The International Energy Agency had a nasty surprise for OPEC and its partners in the oil output cut agreement today. According to the authority, non-OPEC production in 2018 will increase by 1.5 million barrels daily – a rate that will surpass the growth of global demand.
The figure is particularly impressive—or frightening, depending on perspective—compared with the IEA’s estimate of total non-OPEC oil production growth for this year: 700,000 bpd. Of this, the U.S. will contribute a daily rise of 430,000 bpd “and the year will end with production there 920 kb/d higher than at the end of 2016.”
And that’s not all. The daily growth rate for U.S. oil production in 2018 is seen to average 780,000 bpd, but the IEA cautions that it may grow even faster than that.
Right now, things are not looking much better: OECD crude oil stockpiles continued to rise through April although the rise is likely to have stopped in May. The implied oil market deficit for the second quarter of this year is about 500,000 bpd. That’s a downward revision from last month’s Oil Market Report, which estimated a market deficit of 700,000 bpd for Q2 2017, the authority noted.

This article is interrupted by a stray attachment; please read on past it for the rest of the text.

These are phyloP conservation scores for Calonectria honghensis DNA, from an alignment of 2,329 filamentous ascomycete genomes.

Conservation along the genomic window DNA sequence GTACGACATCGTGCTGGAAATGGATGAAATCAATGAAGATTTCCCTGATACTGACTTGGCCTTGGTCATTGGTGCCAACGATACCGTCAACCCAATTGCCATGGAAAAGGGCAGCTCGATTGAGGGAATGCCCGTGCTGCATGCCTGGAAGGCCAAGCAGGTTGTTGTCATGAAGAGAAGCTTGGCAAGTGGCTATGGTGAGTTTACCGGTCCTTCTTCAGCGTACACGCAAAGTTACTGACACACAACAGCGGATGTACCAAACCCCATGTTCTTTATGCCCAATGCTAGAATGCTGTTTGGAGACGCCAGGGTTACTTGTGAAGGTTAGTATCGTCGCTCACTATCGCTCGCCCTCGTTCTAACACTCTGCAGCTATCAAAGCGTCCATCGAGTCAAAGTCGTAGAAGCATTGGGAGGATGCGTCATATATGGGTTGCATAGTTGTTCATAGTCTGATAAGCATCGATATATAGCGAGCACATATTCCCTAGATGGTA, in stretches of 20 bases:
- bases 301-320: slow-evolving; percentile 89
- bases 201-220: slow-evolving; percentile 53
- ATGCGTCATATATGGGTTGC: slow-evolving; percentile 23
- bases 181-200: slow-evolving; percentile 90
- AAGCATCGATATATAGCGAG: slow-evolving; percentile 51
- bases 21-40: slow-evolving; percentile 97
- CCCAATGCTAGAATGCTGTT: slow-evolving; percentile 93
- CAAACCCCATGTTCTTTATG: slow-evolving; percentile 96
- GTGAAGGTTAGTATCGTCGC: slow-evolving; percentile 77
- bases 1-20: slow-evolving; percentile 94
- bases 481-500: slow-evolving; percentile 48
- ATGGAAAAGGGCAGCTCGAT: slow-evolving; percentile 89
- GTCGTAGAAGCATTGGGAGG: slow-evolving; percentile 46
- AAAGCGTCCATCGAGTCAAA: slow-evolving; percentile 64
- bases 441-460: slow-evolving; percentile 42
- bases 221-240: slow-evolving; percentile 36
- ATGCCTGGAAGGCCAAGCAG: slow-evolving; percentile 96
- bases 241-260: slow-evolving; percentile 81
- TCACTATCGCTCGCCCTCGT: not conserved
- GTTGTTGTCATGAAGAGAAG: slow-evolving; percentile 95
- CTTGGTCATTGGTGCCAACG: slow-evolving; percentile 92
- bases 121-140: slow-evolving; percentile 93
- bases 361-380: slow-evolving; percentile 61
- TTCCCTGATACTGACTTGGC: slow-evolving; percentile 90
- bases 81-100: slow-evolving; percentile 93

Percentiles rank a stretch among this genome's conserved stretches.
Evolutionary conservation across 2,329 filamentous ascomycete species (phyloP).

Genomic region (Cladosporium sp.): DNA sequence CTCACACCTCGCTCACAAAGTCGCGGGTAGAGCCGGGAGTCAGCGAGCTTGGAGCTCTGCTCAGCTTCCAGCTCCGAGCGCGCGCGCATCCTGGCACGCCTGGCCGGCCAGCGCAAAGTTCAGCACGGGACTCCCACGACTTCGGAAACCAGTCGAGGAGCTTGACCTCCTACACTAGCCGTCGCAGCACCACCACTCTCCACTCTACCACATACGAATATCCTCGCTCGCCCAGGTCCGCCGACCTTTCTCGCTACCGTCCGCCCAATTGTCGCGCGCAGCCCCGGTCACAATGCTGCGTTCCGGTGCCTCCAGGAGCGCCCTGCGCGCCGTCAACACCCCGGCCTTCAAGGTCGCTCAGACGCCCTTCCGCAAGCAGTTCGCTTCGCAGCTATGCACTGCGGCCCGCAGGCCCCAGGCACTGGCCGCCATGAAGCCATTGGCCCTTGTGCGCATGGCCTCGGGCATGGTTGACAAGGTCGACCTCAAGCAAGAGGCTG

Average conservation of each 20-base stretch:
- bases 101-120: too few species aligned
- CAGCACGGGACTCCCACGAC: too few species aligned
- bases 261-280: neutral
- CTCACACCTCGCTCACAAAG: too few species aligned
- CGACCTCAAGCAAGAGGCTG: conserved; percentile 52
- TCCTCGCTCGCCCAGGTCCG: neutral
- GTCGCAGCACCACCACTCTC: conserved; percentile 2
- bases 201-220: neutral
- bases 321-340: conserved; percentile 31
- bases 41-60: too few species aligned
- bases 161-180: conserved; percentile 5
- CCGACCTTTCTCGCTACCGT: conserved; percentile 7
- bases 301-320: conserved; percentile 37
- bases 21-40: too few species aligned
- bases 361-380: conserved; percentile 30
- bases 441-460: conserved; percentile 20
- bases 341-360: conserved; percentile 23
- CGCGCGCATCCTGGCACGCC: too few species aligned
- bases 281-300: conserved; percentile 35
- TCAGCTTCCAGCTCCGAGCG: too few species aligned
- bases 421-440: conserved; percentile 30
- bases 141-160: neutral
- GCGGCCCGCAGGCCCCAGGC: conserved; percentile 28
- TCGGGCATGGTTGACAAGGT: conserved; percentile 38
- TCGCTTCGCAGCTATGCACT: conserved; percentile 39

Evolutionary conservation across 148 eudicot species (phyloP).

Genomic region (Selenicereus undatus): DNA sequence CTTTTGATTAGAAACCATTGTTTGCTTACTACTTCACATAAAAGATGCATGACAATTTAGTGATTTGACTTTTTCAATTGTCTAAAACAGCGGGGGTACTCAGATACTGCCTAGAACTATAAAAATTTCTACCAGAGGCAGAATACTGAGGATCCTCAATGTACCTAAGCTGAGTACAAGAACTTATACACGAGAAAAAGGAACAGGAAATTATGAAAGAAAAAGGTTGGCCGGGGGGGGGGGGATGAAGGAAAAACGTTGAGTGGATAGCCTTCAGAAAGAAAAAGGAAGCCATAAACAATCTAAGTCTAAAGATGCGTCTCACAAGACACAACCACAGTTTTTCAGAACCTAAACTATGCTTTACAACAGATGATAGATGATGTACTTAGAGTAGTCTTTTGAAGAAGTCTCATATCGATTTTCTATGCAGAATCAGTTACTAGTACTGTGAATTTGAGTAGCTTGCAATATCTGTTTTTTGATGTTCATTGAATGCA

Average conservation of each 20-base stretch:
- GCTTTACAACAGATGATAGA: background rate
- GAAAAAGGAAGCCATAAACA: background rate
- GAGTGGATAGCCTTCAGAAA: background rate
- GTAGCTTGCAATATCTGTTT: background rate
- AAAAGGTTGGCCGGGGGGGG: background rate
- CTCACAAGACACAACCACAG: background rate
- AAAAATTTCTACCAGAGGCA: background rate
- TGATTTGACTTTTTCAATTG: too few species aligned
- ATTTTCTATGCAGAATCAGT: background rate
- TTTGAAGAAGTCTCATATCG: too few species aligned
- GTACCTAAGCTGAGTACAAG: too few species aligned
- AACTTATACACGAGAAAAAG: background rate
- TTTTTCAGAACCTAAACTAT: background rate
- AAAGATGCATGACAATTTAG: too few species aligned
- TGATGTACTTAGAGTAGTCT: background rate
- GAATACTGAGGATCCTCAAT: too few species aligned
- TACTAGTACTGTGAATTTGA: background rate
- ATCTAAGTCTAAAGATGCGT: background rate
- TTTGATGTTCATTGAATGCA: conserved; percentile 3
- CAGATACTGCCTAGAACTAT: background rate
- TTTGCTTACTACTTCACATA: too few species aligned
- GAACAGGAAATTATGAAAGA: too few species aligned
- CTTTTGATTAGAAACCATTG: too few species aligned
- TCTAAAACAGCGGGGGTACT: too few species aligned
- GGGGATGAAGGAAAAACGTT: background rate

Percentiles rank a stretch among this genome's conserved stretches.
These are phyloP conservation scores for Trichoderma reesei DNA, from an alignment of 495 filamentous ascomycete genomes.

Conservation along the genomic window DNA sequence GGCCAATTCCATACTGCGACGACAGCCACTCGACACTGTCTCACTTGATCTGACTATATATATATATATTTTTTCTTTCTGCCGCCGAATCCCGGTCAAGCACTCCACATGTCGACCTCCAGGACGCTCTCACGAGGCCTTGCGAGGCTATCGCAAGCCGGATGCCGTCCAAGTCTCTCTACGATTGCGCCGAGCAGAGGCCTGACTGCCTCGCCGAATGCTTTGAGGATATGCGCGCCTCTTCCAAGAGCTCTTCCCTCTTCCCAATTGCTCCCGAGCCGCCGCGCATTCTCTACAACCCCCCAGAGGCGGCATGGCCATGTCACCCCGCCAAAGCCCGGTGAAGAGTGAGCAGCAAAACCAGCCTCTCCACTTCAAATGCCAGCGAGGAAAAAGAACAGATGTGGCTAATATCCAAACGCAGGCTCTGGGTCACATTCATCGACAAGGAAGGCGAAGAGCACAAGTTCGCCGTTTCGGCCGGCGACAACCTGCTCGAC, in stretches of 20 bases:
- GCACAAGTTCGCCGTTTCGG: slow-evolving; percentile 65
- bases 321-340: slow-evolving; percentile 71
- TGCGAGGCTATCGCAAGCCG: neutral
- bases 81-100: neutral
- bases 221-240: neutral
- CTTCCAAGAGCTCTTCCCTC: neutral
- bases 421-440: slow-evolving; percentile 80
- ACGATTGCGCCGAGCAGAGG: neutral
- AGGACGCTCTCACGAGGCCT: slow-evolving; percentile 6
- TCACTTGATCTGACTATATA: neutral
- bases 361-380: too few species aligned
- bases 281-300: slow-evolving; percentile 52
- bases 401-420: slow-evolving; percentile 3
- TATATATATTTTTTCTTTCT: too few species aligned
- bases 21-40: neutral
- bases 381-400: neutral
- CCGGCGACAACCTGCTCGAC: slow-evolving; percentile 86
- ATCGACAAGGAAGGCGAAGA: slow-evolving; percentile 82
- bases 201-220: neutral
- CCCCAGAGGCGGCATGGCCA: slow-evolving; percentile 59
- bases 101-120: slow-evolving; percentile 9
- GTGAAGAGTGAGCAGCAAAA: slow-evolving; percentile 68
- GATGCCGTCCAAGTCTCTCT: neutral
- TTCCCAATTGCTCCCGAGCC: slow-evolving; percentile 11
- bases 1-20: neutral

The rising global stockpiles are not just the result of growing non-OPEC production, the IEA also said. Despite overall good compliance rates, it said, some cartel members have been “less than wholly diligent” with the output reduction deal, namely Iraq, which has cut only 55 percent of the 210,000 bpd it vouched to cut in November, and Venezuela and the UAE, which are also falling short of their reduction targets.
At the same time, Libya and Nigeria, the two exempted members of OPEC, are boosting their output. Libya’s output is around 800,000 bpd after the restart of the Sharara field, and Nigeria is producing some 1.68 million bpd after the removal of force majeure from the Forcados terminal. Overall production from OPEC in May went up by 336,100 bpd to 32.1 million bpd.
None of this bodes well for the rest of OPEC. One energy analyst has already warned that international oil prices could slide back down to US$30 a barrel unless the cartel and its partners make deeper cuts. Goldman Sachs and JPMorgan already cut their oil price forecasts, in the latter case by as much as US$11 for a barrel of WTI to US$42. We may see more price cuts in the coming months.